An in-depth study of Lord and Lady Llanover

High Hats and Harps

The Life and Times of Lord and Lady Llanover

High Hats and Harps cover

Lady Llanofer - the Bee of Gwent


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Helen Forder


Lady Llanofer is said to have promised one of her old servants, upset that the Welsh national dress was dying out, that it never would while she was head of the Llanofer estate. However, it seems that some of the young maids, forced to wear Welsh dress while at work, would change into more fashionable clothing at one of the Lodges before going into Abergavenny on their day off. The Gate-keeper's wife kept their secret!!

Lady Llanofer, from the Western Mail 1896
Lady Llanofer from a sketch c. 1896

'The costumes of Wales being chiefly composed of wool, are from the nature of the material particularly well adapted to defend the wearer against the inclemencies of the weather, and the sudden transitions from heat to cold to which our climate is subject ...'
'... How frequently do we now see the hale and robust mother of fifty, and even grandmother of eighty, returning from church or market secure from the storm, under the protection of the warm woollen gown, and comfortable cloak or whittle of Gwent or Dyfed, with a neat and serviceable beaver hat, and black woollen stockings, pursuing her homeward path unobstructed by the influence of cold or wet, while the delicate and cotton clad daughter or grand-daughter, with perhaps the symptoms of consumption on her cheek, is shivering in the rain, seeking the precarious shelter of the nearest hedge, or shifting her station from tree to tree, to avoid the soaking of the shower, while her flimsy straw bonnet, saturated with water, and dyed like a rainbow by the many coloured streams descending from its numerous and once gaudy ribbons, is presenting a deplorable example of the sad effects resulting from that absurd abandonment of ancient and wise habits.'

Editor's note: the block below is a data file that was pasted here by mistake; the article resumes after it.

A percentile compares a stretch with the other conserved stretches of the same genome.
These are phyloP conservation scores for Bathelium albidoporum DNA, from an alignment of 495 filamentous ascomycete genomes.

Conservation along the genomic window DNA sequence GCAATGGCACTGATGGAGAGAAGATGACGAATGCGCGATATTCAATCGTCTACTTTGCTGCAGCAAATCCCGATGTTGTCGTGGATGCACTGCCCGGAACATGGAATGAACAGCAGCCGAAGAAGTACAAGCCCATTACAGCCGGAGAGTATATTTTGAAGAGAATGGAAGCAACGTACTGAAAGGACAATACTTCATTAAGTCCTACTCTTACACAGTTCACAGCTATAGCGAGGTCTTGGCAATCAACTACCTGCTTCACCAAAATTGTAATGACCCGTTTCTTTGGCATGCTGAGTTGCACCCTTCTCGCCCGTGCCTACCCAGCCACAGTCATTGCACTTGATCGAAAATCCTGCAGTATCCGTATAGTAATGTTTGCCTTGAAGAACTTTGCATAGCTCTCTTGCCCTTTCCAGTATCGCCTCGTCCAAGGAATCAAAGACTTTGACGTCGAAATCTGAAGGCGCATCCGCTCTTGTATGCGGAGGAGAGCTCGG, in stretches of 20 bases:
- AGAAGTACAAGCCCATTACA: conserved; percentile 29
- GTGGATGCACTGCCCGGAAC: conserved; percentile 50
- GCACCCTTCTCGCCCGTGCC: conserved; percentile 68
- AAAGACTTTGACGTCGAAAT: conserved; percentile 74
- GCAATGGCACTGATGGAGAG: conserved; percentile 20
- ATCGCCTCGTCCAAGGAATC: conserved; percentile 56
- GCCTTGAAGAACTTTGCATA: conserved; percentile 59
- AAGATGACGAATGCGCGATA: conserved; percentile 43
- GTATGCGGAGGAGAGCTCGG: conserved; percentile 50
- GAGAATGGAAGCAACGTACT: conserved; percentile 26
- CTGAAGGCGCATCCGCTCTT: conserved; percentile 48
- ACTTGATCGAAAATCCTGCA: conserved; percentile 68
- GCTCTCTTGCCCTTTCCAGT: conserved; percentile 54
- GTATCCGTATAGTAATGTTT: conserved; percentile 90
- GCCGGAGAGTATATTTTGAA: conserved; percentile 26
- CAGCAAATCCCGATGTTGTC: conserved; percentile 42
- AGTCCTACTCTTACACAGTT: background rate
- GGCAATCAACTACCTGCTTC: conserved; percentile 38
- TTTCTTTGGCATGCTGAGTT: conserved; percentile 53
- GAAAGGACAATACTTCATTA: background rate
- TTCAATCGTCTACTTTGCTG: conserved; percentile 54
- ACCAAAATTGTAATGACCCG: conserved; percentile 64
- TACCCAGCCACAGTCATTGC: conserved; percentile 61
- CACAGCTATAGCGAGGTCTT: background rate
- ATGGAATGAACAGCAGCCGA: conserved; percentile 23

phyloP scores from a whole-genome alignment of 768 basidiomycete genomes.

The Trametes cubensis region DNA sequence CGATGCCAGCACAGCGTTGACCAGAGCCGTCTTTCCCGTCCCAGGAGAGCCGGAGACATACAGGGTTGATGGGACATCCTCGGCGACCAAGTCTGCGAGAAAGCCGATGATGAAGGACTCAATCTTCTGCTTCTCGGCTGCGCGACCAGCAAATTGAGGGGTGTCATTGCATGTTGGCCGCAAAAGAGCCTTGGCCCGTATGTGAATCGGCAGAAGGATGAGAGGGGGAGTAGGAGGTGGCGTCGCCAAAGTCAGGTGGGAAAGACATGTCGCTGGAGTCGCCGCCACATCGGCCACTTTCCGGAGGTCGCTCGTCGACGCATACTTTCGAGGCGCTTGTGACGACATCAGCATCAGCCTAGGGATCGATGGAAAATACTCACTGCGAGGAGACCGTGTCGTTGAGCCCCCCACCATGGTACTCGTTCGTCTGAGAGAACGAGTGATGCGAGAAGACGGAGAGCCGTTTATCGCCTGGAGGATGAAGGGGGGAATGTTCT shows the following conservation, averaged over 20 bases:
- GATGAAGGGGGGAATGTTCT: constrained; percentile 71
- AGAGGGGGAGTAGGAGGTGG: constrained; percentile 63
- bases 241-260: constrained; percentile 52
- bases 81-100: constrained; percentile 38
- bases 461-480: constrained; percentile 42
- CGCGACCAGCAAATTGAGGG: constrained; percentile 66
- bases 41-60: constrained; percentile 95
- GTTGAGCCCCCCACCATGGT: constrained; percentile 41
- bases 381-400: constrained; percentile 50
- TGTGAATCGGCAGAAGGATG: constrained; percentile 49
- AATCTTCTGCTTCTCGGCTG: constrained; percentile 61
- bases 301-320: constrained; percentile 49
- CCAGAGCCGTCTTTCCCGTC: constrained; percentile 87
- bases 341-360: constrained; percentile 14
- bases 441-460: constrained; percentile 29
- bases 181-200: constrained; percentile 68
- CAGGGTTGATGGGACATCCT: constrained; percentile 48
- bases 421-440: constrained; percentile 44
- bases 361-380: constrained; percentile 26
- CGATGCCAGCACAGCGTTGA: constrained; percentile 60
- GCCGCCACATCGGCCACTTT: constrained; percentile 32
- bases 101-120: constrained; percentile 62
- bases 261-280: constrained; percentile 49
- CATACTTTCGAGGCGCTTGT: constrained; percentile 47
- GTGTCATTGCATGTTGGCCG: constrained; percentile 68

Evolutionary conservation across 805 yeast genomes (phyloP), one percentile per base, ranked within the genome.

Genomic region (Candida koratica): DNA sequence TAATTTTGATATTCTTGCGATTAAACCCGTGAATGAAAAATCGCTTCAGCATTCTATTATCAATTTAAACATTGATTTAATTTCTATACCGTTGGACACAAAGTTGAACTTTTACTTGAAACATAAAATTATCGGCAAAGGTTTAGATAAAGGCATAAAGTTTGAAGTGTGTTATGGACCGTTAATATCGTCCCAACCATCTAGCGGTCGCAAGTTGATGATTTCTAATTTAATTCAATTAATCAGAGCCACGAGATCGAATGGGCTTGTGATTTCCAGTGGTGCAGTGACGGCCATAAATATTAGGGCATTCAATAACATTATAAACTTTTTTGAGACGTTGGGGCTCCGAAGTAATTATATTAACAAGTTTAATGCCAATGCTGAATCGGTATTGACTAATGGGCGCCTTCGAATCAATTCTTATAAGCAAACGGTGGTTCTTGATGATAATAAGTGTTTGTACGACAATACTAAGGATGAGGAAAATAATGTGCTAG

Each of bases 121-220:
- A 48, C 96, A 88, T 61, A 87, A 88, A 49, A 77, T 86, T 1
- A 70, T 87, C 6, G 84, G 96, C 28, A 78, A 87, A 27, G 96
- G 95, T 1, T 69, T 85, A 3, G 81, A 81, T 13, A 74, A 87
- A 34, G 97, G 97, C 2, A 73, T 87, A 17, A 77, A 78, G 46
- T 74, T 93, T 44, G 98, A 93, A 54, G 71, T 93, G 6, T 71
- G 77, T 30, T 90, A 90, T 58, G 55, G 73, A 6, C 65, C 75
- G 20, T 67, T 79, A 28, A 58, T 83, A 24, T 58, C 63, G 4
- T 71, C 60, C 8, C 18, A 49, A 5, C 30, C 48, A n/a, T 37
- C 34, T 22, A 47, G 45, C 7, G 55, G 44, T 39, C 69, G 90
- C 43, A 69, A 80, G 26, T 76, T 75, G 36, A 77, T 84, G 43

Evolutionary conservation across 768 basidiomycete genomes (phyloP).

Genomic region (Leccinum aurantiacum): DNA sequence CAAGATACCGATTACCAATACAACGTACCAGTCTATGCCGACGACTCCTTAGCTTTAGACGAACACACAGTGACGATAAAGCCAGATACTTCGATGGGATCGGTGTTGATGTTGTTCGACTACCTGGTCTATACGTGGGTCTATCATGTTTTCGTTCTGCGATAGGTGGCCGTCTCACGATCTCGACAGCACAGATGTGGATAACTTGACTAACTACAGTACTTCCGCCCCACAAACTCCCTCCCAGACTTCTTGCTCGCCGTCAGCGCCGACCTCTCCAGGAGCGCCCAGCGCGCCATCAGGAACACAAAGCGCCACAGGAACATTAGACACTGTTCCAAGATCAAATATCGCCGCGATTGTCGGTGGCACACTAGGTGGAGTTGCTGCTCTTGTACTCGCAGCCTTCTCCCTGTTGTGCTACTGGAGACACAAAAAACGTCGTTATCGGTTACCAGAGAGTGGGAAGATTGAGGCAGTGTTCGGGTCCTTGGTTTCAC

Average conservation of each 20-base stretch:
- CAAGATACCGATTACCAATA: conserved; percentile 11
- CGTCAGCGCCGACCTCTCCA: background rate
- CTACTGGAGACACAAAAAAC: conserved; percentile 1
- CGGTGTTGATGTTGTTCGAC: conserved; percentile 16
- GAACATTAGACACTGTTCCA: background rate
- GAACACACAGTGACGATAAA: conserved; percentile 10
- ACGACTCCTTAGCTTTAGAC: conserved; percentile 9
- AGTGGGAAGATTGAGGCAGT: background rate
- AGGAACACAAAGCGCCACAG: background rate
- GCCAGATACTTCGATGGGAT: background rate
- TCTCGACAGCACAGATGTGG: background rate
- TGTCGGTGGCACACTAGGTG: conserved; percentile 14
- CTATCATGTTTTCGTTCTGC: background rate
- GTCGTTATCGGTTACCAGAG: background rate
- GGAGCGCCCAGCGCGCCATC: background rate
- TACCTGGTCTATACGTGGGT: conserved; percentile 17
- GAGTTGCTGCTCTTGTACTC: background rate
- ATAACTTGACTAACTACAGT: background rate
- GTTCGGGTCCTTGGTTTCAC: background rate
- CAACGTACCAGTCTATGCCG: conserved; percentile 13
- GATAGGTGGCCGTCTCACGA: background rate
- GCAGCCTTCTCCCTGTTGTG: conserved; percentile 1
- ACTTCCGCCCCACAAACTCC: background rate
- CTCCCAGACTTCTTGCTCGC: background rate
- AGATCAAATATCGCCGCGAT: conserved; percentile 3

From the Prize Essay, Cardiff Eisteddfod 1834, by Lady Llanofer, (Gwenynen Gwent).

The flock of  Black Welsh Mountain sheep seen today in the fields near Ty Uchaf are directly descended from those brought to Llanofer from West Wales by Lady Llanofer in the mid nineteenth century; and in her rather unusual cookery book she mentions that their wool 'is of very fine quality' and that the home-knit Welsh stockings of their wool are 'very superior and do not need any dye'.

Stockings of Welsh wool
Stockings of Welsh Wool

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